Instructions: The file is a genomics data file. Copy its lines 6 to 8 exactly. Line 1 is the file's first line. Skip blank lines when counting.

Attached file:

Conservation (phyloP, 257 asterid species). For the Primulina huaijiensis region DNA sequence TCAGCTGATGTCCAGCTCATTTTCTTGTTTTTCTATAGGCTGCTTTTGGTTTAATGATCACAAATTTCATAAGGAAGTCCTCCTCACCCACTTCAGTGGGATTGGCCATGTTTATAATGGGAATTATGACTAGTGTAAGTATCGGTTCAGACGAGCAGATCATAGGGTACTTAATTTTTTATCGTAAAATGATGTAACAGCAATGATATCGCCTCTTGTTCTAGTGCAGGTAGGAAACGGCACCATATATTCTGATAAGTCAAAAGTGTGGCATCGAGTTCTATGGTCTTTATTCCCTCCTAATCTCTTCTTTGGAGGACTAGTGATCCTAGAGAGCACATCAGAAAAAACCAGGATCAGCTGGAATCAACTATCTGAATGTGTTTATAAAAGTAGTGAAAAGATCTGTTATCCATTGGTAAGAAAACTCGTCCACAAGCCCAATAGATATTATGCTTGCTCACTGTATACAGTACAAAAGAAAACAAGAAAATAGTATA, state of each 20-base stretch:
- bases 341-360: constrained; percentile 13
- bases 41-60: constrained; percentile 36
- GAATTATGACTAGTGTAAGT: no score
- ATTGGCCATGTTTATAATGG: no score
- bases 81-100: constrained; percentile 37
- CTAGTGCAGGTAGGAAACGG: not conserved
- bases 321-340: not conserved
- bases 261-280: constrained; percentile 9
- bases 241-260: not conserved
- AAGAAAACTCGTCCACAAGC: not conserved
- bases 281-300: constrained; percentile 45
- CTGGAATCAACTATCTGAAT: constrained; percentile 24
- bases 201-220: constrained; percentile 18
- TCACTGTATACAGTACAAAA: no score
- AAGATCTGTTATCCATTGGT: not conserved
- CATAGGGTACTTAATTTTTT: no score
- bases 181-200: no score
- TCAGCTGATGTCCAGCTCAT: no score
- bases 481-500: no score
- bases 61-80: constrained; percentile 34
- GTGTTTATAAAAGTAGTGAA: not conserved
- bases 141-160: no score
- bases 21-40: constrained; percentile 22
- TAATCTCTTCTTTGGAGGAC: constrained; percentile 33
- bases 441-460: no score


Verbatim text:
- bases 81-100: constrained; percentile 37
- CTAGTGCAGGTAGGAAACGG: not conserved
- bases 321-340: not conserved